His humility comes by him honestly. He came to the US in 1986, thanks to Mike sponsoring him as it was difficult to get a Visa even then. Ivo wasn’t interested in just being a tourist and wanted to stay permanently. Mike agreed to help him and hired a lawyer to assist with the paperwork and promptly put Ivo to work in the cellar.
But no special treatment was given to Ivo despite his Uncle being the boss or the fact that he had a master’s degree in Engineering. He started at $7 an hour like everyone else and had to work his way up like everyone else. “It took me 3 years to get to $10 an hour, then 5 more years before I got a meaningful job. Before that it was cleaning barrels, unplugging septic systems, whatever was needed.” Working with Mike he became very interested in winemaking, and after a few more years he realized that the secret to great wine starting in the vineyards, and shifted his attention to organic grape growing.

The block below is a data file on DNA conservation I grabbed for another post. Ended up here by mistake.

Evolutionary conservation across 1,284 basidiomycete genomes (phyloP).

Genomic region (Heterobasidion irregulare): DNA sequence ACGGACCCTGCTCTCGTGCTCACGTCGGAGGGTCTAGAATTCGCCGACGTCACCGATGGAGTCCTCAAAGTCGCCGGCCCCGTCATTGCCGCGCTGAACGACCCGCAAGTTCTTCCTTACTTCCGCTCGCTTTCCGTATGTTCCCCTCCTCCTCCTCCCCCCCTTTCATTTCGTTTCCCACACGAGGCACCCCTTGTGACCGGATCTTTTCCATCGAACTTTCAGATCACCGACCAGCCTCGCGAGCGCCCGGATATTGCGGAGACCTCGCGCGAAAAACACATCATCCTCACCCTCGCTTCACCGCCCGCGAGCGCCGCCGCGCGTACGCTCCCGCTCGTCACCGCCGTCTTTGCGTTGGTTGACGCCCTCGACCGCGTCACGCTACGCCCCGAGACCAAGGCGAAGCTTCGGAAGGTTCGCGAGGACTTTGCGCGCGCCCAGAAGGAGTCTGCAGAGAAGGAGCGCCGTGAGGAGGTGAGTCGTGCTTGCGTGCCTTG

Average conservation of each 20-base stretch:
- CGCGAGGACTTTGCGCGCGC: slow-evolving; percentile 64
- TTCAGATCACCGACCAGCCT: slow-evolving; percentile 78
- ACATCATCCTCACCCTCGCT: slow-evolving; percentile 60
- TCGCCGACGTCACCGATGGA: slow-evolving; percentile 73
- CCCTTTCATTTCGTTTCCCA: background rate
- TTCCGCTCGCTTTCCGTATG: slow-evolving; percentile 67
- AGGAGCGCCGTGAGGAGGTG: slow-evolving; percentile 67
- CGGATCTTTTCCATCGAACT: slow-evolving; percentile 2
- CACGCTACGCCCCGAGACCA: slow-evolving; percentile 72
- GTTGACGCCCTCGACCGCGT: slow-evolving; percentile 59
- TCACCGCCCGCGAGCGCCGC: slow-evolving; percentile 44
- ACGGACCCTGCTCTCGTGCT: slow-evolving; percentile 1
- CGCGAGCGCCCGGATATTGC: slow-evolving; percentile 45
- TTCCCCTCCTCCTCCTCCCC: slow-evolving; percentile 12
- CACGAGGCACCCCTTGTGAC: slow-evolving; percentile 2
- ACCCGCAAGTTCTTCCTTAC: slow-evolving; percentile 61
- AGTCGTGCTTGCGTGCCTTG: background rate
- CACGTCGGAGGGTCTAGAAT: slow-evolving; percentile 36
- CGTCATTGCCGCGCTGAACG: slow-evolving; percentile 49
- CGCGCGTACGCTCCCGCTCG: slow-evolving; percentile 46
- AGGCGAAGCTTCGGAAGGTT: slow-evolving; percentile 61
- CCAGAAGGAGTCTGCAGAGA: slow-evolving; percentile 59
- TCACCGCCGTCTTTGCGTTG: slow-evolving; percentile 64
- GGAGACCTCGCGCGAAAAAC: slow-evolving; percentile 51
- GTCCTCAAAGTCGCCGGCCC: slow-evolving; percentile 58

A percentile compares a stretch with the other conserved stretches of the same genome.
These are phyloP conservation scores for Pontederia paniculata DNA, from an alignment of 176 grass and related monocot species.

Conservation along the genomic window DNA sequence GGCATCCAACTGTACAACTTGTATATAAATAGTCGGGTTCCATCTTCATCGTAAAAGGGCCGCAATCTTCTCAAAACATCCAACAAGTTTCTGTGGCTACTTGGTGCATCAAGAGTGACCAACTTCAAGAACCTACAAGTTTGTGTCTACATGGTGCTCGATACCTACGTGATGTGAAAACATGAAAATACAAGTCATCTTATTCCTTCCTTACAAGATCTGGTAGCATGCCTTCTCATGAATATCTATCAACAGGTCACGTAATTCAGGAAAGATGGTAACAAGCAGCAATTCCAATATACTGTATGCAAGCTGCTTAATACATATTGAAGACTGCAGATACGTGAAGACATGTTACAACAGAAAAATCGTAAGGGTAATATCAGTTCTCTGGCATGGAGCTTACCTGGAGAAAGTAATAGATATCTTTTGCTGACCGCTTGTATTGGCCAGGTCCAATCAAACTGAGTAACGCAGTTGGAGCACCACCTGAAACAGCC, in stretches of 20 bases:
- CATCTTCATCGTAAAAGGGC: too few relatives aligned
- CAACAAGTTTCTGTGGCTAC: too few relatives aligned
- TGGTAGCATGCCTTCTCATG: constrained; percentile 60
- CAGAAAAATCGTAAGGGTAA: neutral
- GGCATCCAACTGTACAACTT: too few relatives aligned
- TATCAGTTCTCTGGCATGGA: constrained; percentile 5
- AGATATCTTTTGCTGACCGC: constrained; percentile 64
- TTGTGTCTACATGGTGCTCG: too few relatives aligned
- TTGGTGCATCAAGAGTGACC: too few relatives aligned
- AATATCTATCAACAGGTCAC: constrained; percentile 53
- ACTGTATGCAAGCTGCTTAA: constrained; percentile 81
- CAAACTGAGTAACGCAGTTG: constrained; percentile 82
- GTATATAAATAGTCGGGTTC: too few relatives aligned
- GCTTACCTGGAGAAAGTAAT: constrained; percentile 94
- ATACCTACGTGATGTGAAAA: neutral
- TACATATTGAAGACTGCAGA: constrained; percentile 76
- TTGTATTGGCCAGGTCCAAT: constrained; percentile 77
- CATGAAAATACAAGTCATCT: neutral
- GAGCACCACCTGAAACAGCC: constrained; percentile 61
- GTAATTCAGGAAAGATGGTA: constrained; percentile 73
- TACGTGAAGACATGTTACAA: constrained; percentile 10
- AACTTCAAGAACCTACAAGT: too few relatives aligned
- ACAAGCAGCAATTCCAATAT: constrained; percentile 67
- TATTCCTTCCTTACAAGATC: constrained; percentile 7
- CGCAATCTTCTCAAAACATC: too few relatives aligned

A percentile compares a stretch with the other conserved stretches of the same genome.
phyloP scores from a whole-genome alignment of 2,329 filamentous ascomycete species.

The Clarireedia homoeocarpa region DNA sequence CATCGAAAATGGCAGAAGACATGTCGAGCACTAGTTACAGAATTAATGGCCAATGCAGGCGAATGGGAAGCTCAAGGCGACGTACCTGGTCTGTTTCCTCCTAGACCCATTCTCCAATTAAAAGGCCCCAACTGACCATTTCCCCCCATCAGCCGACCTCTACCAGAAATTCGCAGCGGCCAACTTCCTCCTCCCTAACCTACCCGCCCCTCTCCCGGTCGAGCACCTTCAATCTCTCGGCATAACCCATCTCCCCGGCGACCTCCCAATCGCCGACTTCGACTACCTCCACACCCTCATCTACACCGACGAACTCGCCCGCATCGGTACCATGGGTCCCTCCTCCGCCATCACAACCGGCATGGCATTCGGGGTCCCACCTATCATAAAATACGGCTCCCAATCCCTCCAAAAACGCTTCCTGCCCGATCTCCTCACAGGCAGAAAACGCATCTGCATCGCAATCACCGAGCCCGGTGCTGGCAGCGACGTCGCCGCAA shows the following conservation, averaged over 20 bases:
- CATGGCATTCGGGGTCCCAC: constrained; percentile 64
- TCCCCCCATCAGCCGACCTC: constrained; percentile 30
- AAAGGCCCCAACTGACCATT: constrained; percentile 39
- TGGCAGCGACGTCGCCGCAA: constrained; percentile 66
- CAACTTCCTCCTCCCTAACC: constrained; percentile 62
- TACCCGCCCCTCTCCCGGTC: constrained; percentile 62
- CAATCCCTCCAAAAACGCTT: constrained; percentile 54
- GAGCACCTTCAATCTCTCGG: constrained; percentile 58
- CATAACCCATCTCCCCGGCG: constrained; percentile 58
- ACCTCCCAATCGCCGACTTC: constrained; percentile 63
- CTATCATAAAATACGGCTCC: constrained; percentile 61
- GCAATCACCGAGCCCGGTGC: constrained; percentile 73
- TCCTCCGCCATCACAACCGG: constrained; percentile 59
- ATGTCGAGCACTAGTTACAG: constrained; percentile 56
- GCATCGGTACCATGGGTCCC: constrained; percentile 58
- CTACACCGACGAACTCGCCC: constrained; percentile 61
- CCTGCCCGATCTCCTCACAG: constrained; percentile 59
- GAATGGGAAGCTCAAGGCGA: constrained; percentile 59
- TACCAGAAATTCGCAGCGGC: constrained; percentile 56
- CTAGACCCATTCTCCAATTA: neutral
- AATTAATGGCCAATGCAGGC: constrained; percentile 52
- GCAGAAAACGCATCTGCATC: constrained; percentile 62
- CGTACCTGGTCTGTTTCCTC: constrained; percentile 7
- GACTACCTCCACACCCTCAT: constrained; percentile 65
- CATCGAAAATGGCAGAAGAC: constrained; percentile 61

For Ivo, farming is an art and the key is to understand the soil. “If you treat soil like dirt it won’t work. Most people use roto-tillers which are the worst thing because you want structure and they destroy that. You want your soil to be elastic meaning there’s enough pores. If you pulverize soil it becomes dust, there are no pores. Microbes need pores for oxygen and roots need pores to spread.”